The key to success with Watson is getting the APIs into the hands of developers, which is the reason for IBM's growing Bluemix Garage project. The newest Bluemix Garage opened this week in New York (see photo). At the Bluemix Garages, startups come in to get off the ground with a new idea around a Watson service. Also, established companies such as investment firms or banks can come in to test the new Watson Financial Services to help automate portfolio analysis.
Salesforce went on an AI acquisition spree in 2013-2016, spending more than $1 billion to piece together AI solutions that are now collectively known as Einstein. The most significant purchases were BeyondCore for data discovery, MetaMind for deep learning and PredictionIO for machine learning.
Salesforce has been slowly rolling out Einstein services in its various cloud platforms over the past year. Those include such solutions as Lead Scoring (Sales Cloud), Social Insights (Marketing Cloud) and Discovery (Analytics Cloud). There are also platform services to add image recognition and sentiment analysis into any app.
Oracle last year announced Adaptive Intelligent Apps (AIA), which, similar to Einstein, can help add value to existing Oracle ERP, customer relationship management (CRM), marketing and HR applications. Oracle bases much of AIA on its Data Cloud, which is comprised of acquisitions Crosswise, Datalogix, Bluekai and AddThis, among other technologies and data providers. Together they give Oracle users access to billions of customer data points to augment analytics within Oracle ERP.
AWS, Google and Microsoft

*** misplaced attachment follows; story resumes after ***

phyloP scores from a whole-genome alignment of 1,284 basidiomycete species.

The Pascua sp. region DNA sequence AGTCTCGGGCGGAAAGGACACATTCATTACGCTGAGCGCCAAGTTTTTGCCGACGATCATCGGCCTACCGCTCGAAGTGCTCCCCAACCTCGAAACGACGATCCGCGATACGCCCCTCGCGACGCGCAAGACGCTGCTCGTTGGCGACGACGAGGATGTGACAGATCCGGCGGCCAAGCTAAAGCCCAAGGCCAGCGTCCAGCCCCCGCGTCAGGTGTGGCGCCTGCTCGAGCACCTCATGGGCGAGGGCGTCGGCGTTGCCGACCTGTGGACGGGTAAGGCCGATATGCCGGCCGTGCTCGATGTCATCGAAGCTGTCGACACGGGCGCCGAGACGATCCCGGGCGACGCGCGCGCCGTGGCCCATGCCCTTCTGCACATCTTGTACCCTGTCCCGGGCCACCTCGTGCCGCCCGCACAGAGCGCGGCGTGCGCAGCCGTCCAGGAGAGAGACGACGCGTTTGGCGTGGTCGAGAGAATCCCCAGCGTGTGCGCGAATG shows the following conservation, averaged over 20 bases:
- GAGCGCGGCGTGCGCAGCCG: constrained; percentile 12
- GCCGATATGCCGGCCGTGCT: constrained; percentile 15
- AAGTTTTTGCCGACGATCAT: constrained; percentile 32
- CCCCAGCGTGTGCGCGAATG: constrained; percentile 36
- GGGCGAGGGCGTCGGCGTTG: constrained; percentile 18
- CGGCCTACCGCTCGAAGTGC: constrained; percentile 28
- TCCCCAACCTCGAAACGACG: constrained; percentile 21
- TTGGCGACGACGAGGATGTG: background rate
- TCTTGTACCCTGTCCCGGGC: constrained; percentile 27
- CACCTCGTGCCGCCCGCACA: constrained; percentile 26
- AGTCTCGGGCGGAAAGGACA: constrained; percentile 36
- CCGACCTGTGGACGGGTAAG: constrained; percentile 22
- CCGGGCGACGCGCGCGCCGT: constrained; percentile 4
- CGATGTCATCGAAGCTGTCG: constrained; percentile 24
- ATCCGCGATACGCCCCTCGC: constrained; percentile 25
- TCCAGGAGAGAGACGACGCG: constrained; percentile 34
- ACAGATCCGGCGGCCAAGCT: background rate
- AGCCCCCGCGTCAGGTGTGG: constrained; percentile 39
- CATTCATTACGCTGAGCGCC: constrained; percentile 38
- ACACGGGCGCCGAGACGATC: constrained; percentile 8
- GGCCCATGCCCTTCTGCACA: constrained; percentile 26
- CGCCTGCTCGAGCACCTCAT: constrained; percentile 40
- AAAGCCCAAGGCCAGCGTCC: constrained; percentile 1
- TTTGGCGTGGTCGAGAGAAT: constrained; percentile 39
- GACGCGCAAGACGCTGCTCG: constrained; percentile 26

Despite the flurry of activity among business application vendors, the AI platforms being built by the major cloud providers are key to long-term viability of AI services in the enterprise. The Big Three, plus IBM, all provide AI services such as image recognition, but more important are the engines available for data scientists and developers to use to create their own machine learning models for custom applications.
The main advantage of consuming AI services from the cloud vendors is they have the compute power to run any AI training and inference workloads, and have access to large amounts of data already in the cloud.
The final thing to remember about IT services from these and other vendors: None of this is true AI, with human-like reasoning and interaction. At best, these are helper applications that can automate and optimize existing processes. It will take time and many more breakthrough use cases for AI to start making a meaningful impact on the bottom lines of the vendors and their customers.
Scot Petersen is a technology analyst at Ziff Brothers Investments, a private investment firm. He has an extensive background in the technology field. Prior to joining Ziff Brothers, Scot was the editorial director, Business Applications & Architecture, at TechTarget. Before that, he was the director, Editorial Operations, at Ziff Davis Enterprise. While at Ziff Davis Media, he was a writer and editor at eWEEK. No investment advice is offered in his blog. All duties are disclaimed. Scot works for a private investment firm, which may at any time invest in companies whose products are discussed in this blog, and no disclosure of securities transactions will be made.